Exporters struggle with refund process

SBP marks amount as lien if realised even a single day late from due date

Usman Hanif May 31, 2023
Promotion of exports by tapping new markets and expanding the export basket by reducing trade barriers is the ultimate way forward. Photo; File


Textile exporters are expressing growing concerns over the prolonged refund process of banks for marked lien amounts, resulting in significant exchange losses for them.

Towel Manufacturers Association of Pakistan (TMAP), Senior Vice Chairman, Syed Usman Ali voiced his distress regarding the implementation of the State Bank of Pakistan’s FE Circular No 02 of 2023, which became effective on May 1, 2023.

“The exporter’s amount, if realised even a single day late from the due date, the bank marks it as lien on the export proceeds. Interestingly, most banks are unaware of the further procedure to return these amounts to the exporters,” he stated.

“A lien is a legal right to retain possession of someone else’s property until a debt owed by that person is fully paid off. Banks mark the received amount from exporters as lien, allowing them to utilise it for future Letter of Credits (LCs),” explained textile sector analyst Nasheed Malik whilst speaking to The Express Tribune.

However, due to Pakistan’s foreign exchange crunch, banks are currently hesitant to open LCs for imports.

In cases where proceeds from exporters are delayed beyond their maturity date, banks impose a lien and compensate the exporters at a lower offered price, while retaining the remaining margin. Importers then have to approach SBP adjudication for an appeal to recover the remaining amount.

“Unfortunately, no government official is ready to listen to the voice of exporters who are the backbone of Pakistan’s economy,” added Ali. The TMAP vice chairman further explained that the refund process, after the marked lien, takes four to five months. Once the delayed remittance is received, the bank places the lien as per SBP directions. The bank sends details of these liens to the SBP on a weekly basis. The SBP’s Foreign Exchange Adjudication Department (FEAD) then issues a show cause notice to the exporter, who must present their case and explanation in response.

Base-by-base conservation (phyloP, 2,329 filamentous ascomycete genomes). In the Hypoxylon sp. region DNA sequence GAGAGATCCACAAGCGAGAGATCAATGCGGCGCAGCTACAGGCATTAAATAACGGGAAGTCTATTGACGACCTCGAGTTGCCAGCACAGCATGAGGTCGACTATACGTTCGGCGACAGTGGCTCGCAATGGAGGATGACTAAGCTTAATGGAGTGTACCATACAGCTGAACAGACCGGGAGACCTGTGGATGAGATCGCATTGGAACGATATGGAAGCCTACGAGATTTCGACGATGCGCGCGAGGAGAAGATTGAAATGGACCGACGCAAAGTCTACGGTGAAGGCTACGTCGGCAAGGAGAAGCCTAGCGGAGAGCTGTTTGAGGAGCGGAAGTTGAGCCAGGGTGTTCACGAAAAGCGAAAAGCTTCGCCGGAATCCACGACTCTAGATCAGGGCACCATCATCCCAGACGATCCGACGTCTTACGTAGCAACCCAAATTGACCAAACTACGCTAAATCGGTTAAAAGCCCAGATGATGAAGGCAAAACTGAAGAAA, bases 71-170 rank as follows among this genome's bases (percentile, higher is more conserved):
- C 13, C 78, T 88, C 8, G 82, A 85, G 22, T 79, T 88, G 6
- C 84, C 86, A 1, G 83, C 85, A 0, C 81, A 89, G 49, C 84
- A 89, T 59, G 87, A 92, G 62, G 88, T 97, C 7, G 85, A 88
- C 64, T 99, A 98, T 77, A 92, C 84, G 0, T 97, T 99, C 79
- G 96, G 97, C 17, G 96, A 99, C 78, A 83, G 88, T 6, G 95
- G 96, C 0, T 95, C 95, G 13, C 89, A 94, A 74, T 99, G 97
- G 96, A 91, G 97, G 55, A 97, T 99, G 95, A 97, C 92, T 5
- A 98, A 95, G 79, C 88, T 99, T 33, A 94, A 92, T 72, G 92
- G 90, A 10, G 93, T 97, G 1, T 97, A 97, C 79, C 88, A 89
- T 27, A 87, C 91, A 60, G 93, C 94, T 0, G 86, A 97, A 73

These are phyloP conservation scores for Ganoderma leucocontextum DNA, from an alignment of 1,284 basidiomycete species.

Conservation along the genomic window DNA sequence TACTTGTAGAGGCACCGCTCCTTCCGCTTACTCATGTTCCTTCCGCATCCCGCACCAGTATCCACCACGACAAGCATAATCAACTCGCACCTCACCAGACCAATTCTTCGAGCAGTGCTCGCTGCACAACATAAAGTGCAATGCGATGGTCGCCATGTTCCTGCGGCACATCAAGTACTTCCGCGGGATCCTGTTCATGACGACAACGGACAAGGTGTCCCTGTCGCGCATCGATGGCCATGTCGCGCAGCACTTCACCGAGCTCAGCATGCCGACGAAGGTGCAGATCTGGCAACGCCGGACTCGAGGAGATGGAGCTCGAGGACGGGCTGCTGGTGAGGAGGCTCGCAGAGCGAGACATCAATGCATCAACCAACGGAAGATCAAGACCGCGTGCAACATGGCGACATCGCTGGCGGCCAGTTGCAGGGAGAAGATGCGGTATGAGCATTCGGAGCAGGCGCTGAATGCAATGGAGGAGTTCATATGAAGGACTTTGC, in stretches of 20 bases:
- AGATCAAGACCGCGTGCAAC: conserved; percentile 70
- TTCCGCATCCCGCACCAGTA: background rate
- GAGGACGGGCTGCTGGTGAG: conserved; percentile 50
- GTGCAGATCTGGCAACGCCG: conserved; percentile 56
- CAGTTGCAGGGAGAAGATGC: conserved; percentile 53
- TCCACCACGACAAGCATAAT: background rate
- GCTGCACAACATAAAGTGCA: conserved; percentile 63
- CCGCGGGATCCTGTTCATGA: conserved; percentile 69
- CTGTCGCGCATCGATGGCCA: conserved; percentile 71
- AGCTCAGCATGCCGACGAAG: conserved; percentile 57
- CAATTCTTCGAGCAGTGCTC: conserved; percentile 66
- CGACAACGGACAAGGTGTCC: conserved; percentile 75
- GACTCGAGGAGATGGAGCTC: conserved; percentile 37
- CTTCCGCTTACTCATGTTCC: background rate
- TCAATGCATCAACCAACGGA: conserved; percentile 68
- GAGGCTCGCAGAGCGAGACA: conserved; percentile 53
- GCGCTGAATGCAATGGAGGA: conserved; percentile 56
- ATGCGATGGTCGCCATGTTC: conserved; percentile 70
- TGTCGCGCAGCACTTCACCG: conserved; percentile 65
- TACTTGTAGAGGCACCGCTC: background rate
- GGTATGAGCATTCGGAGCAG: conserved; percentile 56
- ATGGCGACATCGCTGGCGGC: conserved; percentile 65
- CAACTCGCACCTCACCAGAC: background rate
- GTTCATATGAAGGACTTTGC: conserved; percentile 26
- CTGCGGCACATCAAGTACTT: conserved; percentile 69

He further expressed concerns that their members have reported lien markings on their amounts from May 2nd or 3rd, but they have not received any response from the SBP’s FEAD even after 25 days. This unfavourable environment, coupled with billions of rupees of stuck-up refundable sales tax with the Federal Board of Revenue (FBR), is adding to the financial crunch faced by exporters.

The marking of liens on late realised amounts by AD (Banks) is creating another significant hurdle for exporters, particularly small and medium-sized enterprises (SMEs), causing financial constraints and delays in fulfilling orders.

“We should rely on our own resources rather than loans, and our survival is impossible without the growth of our exports,” emphasised Ali, highlighting the need for support from all institutions for the export sector’s growth.

The textile and clothing industry in Pakistan has faced a significant setback, with a decline of 14.22% amounting to $13.7 billion during the first ten months of the current fiscal year. This decline can be attributed to a notable decrease in production, driven by rising production costs, as per data released by the Pakistan Bureau of Statistics (PBS).

April’s export figures paint a grim picture, with a sharp and alarming decline of 29.11%. Exports dropped from $1.73 billion in the same month of the previous year to a mere $1.23 billion.

Published in The Express Tribune, May 31st, 2023.

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